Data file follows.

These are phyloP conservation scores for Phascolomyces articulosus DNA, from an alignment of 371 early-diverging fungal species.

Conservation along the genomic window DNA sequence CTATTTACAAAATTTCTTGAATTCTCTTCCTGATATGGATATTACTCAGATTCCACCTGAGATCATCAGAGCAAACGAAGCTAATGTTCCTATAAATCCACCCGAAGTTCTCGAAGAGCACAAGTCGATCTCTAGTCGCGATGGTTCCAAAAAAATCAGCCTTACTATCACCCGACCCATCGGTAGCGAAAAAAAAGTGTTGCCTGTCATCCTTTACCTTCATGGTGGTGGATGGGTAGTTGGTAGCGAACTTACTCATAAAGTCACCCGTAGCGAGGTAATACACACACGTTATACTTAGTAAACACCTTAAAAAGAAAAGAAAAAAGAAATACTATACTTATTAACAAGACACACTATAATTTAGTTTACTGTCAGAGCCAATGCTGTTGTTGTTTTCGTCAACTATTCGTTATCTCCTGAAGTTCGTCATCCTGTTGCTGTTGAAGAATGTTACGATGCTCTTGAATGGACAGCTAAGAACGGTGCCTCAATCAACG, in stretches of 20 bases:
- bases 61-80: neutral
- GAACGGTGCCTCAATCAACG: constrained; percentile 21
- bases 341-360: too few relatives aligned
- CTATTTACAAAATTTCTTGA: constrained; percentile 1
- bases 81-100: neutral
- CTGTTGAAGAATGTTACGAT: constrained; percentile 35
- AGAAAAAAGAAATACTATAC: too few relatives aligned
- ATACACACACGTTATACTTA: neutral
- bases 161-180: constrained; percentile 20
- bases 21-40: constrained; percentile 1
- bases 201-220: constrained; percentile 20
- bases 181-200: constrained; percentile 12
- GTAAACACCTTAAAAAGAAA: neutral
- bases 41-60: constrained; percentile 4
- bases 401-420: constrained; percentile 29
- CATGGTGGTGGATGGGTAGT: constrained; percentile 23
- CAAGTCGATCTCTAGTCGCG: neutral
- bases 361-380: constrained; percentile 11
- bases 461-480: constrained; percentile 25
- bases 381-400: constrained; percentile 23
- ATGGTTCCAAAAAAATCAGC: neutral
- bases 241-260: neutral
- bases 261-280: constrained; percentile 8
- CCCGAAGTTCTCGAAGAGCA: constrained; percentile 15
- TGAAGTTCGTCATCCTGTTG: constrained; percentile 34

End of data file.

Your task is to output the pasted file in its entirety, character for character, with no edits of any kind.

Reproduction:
These are phyloP conservation scores for Phascolomyces articulosus DNA, from an alignment of 371 early-diverging fungal species.

Conservation along the genomic window DNA sequence CTATTTACAAAATTTCTTGAATTCTCTTCCTGATATGGATATTACTCAGATTCCACCTGAGATCATCAGAGCAAACGAAGCTAATGTTCCTATAAATCCACCCGAAGTTCTCGAAGAGCACAAGTCGATCTCTAGTCGCGATGGTTCCAAAAAAATCAGCCTTACTATCACCCGACCCATCGGTAGCGAAAAAAAAGTGTTGCCTGTCATCCTTTACCTTCATGGTGGTGGATGGGTAGTTGGTAGCGAACTTACTCATAAAGTCACCCGTAGCGAGGTAATACACACACGTTATACTTAGTAAACACCTTAAAAAGAAAAGAAAAAAGAAATACTATACTTATTAACAAGACACACTATAATTTAGTTTACTGTCAGAGCCAATGCTGTTGTTGTTTTCGTCAACTATTCGTTATCTCCTGAAGTTCGTCATCCTGTTGCTGTTGAAGAATGTTACGATGCTCTTGAATGGACAGCTAAGAACGGTGCCTCAATCAACG, in stretches of 20 bases:
- bases 61-80: neutral
- GAACGGTGCCTCAATCAACG: constrained; percentile 21
- bases 341-360: too few relatives aligned
- CTATTTACAAAATTTCTTGA: constrained; percentile 1
- bases 81-100: neutral
- CTGTTGAAGAATGTTACGAT: constrained; percentile 35
- AGAAAAAAGAAATACTATAC: too few relatives aligned
- ATACACACACGTTATACTTA: neutral
- bases 161-180: constrained; percentile 20
- bases 21-40: constrained; percentile 1
- bases 201-220: constrained; percentile 20
- bases 181-200: constrained; percentile 12
- GTAAACACCTTAAAAAGAAA: neutral
- bases 41-60: constrained; percentile 4
- bases 401-420: constrained; percentile 29
- CATGGTGGTGGATGGGTAGT: constrained; percentile 23
- CAAGTCGATCTCTAGTCGCG: neutral
- bases 361-380: constrained; percentile 11
- bases 461-480: constrained; percentile 25
- bases 381-400: constrained; percentile 23
- ATGGTTCCAAAAAAATCAGC: neutral
- bases 241-260: neutral
- bases 261-280: constrained; percentile 8
- CCCGAAGTTCTCGAAGAGCA: constrained; percentile 15
- TGAAGTTCGTCATCCTGTTG: constrained; percentile 34